And once again, I left. But this time, I didn't go straight to my pillow to vent. Instead, I laughed. And yes, I had caffeine that morning—this time, I had a real reason to laugh. He didn't know how to react to an act of charity. You could tell by the way he had to make excuses for my actions—it was as if he couldn't comprehend why someone would want to be nice to him.
For some reason, I liked that feeling…that knowledge that my goodwill confused him. It was almost as if smothering him in kindness was the best way to combat his rudeness. And from then on, I began to arrive at his door every day.
"Buy something or leave," was always his mantra. I'd hand him his gift, nod, and leave—I never bought anything. Never, not once. That, I think, is what puzzled him the most about me. After all, no one else ever bothered to visit him unless it was to buy something. It was almost pitiable, really. The man was absolutely friendless aside from Zack.
I began to wonder if…if he had ever had a real friend before. Yes, of course there was Zack, but they shared a more profitable than friendly relationship. I knew for a fact that Won had to pay for room and board; Zack wasn't running a charity.
So my actions…well, they were unheard of to Won.
Strangely enough, I never treated the other men in Mineral Town with such diligent benevolence. Occasionally if I had one too many ores, I'd give one to Gray—and if I had a spare Spa-boiled egg, I knew Rick would love it. The doctor loved to receive whatever herbs I found laying around, and Cliff would blush at whatever cooking I gave him. And Kai, well, he was always good for sharing a bottle of wine.
But I just felt….indifferent towards them all.
At the festivals, it was always a random bachelor who would stammer out an invitation to me. But you know, I never felt right accepting their offers. So every time, I'd turn them down. Maybe it was because they each had someone other than me who was willing to be their escort. Or maybe I didn't want to get on any of the girls' bad sides.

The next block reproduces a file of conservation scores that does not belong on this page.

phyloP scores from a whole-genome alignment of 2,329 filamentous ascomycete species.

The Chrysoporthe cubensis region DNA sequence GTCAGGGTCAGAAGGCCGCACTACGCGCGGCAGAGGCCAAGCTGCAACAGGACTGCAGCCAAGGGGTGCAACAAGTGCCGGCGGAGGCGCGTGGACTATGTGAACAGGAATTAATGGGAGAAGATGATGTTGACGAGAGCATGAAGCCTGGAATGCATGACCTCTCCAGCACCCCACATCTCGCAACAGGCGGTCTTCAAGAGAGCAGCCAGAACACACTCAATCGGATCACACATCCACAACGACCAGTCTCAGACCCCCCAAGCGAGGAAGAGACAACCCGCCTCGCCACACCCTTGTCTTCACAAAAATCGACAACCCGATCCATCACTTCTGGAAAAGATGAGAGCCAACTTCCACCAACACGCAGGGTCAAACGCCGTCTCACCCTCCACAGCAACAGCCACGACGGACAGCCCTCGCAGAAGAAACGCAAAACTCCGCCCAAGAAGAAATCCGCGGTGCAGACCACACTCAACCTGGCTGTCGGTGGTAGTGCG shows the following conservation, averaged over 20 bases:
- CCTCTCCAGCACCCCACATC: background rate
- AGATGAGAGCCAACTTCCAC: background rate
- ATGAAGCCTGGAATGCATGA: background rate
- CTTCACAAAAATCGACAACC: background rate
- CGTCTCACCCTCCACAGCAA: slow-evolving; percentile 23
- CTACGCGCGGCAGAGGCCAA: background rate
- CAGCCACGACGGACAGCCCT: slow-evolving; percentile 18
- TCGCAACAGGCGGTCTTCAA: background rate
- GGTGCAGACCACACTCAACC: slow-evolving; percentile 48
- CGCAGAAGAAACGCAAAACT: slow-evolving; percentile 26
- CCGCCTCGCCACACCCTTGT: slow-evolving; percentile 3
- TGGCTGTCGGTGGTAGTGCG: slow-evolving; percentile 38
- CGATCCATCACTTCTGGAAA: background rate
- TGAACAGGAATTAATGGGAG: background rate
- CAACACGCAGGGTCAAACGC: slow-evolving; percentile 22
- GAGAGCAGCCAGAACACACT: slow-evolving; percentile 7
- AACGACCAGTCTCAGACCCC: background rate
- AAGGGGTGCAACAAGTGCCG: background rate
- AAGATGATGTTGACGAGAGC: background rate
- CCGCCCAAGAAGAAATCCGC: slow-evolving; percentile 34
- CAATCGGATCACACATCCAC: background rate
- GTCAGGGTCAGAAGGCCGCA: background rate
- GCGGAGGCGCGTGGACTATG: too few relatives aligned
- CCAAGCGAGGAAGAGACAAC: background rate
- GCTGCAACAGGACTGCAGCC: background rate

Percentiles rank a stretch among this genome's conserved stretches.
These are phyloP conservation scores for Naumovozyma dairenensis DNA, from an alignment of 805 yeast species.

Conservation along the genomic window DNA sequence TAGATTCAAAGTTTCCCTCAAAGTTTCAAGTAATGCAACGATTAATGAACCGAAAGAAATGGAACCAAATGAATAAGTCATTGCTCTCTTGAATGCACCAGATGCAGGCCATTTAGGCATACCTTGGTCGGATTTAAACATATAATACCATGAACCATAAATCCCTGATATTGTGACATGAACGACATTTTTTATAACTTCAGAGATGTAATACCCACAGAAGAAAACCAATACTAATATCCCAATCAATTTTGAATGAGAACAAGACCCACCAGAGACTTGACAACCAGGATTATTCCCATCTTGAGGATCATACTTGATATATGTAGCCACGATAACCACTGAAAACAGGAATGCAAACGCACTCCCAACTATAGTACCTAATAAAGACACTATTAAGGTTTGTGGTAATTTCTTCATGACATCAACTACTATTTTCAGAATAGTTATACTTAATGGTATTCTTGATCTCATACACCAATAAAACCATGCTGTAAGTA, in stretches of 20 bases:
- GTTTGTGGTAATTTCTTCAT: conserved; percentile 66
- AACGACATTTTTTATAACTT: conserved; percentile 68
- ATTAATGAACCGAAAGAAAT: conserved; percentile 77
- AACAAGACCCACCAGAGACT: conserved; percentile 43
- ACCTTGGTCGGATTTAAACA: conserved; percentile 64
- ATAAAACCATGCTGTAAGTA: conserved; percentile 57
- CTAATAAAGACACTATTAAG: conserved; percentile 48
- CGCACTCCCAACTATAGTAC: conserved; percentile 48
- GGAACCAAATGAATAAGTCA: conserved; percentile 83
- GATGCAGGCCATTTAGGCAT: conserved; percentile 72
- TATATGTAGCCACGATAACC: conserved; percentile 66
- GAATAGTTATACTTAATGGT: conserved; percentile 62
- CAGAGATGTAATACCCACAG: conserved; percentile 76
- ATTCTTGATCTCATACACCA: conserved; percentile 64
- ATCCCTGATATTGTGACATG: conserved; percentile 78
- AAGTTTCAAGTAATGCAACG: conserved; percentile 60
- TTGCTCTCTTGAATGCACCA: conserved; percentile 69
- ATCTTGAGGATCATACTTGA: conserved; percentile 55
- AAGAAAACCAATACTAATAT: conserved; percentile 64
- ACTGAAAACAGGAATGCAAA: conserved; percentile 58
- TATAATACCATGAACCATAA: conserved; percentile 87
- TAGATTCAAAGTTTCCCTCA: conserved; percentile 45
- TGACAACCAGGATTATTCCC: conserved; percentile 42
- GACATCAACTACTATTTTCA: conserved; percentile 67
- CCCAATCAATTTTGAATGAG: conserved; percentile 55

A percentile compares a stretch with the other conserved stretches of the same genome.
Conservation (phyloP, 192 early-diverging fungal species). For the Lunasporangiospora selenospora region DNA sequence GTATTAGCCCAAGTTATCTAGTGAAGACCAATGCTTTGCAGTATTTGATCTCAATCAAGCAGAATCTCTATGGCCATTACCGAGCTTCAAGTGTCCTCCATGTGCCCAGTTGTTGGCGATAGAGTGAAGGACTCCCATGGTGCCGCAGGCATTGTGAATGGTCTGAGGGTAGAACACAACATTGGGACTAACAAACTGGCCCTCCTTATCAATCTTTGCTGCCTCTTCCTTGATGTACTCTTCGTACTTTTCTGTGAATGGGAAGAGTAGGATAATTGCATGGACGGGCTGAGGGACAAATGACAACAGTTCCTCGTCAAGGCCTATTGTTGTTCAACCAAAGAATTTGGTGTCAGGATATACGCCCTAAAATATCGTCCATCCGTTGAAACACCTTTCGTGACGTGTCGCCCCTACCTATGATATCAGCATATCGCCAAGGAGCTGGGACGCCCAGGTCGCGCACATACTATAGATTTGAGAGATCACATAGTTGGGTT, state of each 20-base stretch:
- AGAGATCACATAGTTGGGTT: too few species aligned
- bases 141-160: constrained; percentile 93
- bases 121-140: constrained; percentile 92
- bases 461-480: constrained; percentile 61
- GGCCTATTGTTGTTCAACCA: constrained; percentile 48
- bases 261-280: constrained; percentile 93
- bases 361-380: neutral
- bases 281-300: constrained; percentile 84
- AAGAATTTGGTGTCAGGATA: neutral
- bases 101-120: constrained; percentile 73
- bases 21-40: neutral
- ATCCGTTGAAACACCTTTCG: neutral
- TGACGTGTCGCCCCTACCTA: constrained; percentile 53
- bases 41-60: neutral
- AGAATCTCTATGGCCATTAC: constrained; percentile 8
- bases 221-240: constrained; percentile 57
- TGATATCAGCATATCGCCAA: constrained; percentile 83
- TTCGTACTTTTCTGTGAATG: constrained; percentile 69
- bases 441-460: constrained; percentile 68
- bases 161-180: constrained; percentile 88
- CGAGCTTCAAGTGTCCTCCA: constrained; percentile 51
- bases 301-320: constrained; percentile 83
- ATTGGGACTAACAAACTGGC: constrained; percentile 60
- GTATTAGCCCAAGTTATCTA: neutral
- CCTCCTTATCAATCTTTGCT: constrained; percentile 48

Or maybe—just maybe—it was the thought of a certain merchant spending the festival day alone, knowing that no one would buy anything that day.
A few years have passed since I met our merchant friend. Now, when I arrive his door, his "buy something or leave" is spoken with a sigh, knowing fully well that it will be ignored. I'll seat myself at his counter, and I'll try and make small-talk about the weather. Of course, he rolls his eyes at my attempts and tries to convince me to buy something.
And still, I have not.
All around me are happy couples and weddings filled with bliss. Kai and Popuri are gone, the doctor and Elli's business has been thriving ever since their wedding, Gray smiles now that he is alongside his wife, Rick has married his childhood sweetheart, and Cliff and Ann couldn't be a cuter bickering couple.
Which makes me wonder, when will it be my turn?
That day I entered the Supermarket, I didn't know whether or not the blue feather was meant for someone as mousy and shy as me. I wasn't sure I could buy it—or if I should, for that matter. But…when I thought of that man sitting all alone in his shop…suddenly the decision was easy.
And here I am, standing in front of Zack's door once again, and I have never felt so afraid. My knees are shaking and my teeth are chattering as my fingers grasp the feather tightly. I can feel my nails digging into my skin, but I refuse to let go.
As a salesman, he knows what it's like to face rejection. He's prepared for the constant "no" and the strange stares and the door slams. Yes, Won knows all too well what rejection is like.
But I don't. And as I knock on the door, my heart is pounding within my chest with enough strength to burst. I'm not sure what he will say--I don't know if he'll say anything. But I do know that I'm done waiting all these years. I know that it's time I show him how I feel with more than just a plate of cookies.
And as he opens the door, I make my first door-to-door sale.